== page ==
From the long edge, the dough is tightly rolled into a log and placed seam side down onto a baking sheet. The ends are cut off the dough and the exposed ends are brought together to create a circular, ring shape. Pinch the ends together to seal. Using a kitchen shears, cut the log two-thirds of the way through in two-inch thick segments around the circle. Carefully turn the segments upwards so the interior of the dough is exposed. Cover and allow to rise a second time for 30-45 minutes.

Brush the exterior of the dough with egg wash and sprinkle on additional demerara sugar before baking. The egg wash helps the dough brown to a deep golden color in the oven. The large grains of the demerara sugar keep their shape in the oven, adding a unique look and texture to the final product. Large white crystal sugar can also be used, but avoid granulated or brown sugar because it will melt in the oven and you will not be able to achieve the same look. 

To begin your weekend or holiday morning with a warm slice, the Swedish Tea Ring can be assembled the night before and baked the next morning. The evening before, prepare the dough and arrange it to form the final shape. Wrap the dough tightly in plastic wrap and place in the refrigerator overnight. In the morning, preheat the oven and set out the dough to warm and rise for the second time for 45-60 minutes. Brush on the egg white and sprinkle with demerara sugar just before baking.

The Swedish Tea Ring brings together the warm winter spices of cinnamon and cardamom in a sweet, buttery bread. The ring is filled with demerara sugar to bring out caramel tones and finely chopped almonds for their nutty flavor and texture. The shape of the sweet bread makes it easy to cut and share with the people you hold near and dear.

One Year Ago: Almond Espresso Cookies
Two Years Ago: Cranberry Upside Down Cake and Peppermint Marshmallows
Three Years Ago: Lemon Cranberry Scones, Chocolate Pomegranate TartAlmond Cardamom RollsRed Wine Chocolate Truffles, and Gingerbread Cookies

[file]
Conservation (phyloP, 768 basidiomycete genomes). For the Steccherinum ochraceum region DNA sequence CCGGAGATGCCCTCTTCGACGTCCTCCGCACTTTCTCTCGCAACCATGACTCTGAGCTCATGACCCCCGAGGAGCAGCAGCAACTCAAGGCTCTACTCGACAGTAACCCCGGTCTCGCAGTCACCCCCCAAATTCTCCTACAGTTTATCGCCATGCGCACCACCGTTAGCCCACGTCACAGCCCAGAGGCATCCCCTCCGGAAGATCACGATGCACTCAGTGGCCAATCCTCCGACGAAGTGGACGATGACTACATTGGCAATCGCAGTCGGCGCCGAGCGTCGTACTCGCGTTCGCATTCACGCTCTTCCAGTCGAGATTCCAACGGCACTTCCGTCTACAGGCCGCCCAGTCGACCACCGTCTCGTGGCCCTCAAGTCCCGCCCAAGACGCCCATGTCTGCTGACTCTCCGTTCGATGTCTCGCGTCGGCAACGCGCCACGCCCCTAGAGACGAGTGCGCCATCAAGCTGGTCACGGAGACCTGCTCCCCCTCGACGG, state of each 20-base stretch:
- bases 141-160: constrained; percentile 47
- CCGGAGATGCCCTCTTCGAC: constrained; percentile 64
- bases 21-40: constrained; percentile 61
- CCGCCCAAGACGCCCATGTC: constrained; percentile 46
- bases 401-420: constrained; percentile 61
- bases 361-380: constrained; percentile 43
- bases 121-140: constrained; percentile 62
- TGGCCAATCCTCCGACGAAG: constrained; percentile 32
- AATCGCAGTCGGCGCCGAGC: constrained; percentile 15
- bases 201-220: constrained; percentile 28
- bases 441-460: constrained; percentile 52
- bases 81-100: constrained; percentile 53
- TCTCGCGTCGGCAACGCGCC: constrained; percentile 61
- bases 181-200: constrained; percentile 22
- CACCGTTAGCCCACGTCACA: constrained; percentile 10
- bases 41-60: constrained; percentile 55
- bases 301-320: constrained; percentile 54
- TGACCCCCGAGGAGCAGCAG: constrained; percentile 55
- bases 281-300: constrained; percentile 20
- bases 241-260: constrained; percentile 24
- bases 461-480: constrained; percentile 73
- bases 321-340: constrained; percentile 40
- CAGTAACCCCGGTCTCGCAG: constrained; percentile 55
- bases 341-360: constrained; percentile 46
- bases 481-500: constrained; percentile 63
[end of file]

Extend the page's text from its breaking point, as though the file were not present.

Four Years Ago: Pumpkin Panna Cotta, Honey CookiesPeppermint Pinwheels, and Sugar Cookies
Five Years Ago: Blueberry Brownies, White Chocolate Saffron Truffles, Pear ChipsCandy Striped Meringues, and Chocolate Truffles

Swedish Tea Ring

Yields 14-18 servings

Dough
2/3 cup (155 mL) milk, lukewarm in temperature
1/4 cup (50 grams) granulated sugar
1 large egg
4 tablespoons (56 grams) butter, melted
2 teaspoons active dry yeast
2 cups (240 grams) King Arthur Unbleached All-Purpose Flour
1 cup (128 grams) King Arthur Whole Wheat Flour
1 1/2 teaspoons ground cardamom
1/2 teaspoon salt

Filling
4 tablespoons (56 grams) butter, room temperature
1/2 cup (110 grams) demerara sugar, plus extra for sprinkling*
1 tablespoon ground cinnamon
4 ounces (115 grams) almonds, finely chopped
Egg wash (1 large egg + 1 tablespoon water, whisked)

In a large mixing bowl, whisk together the lukewarm milk, sugar, egg, melted butter, and yeast. Using a bowl scraper, fold in the flours, cardamom, and salt until the dough comes together and appears uniform. Turn out the dough onto a lightly floured surface and knead the dough until smooth and elastic, about 8 minutes. If using a stand mixer, knead the dough on low for 3-5 minutes with the dough hook attachment, stopping occasionally to scrape down sides of bowl. 

Form the dough into a ball and transfer to a lightly oiled bowl. Cover and allow the dough to rise at room temperature until doubled in volume, about 1 to 2 hours.

To make the filling, mix together the butter, sugar, and cinnamon until it forms uniform paste.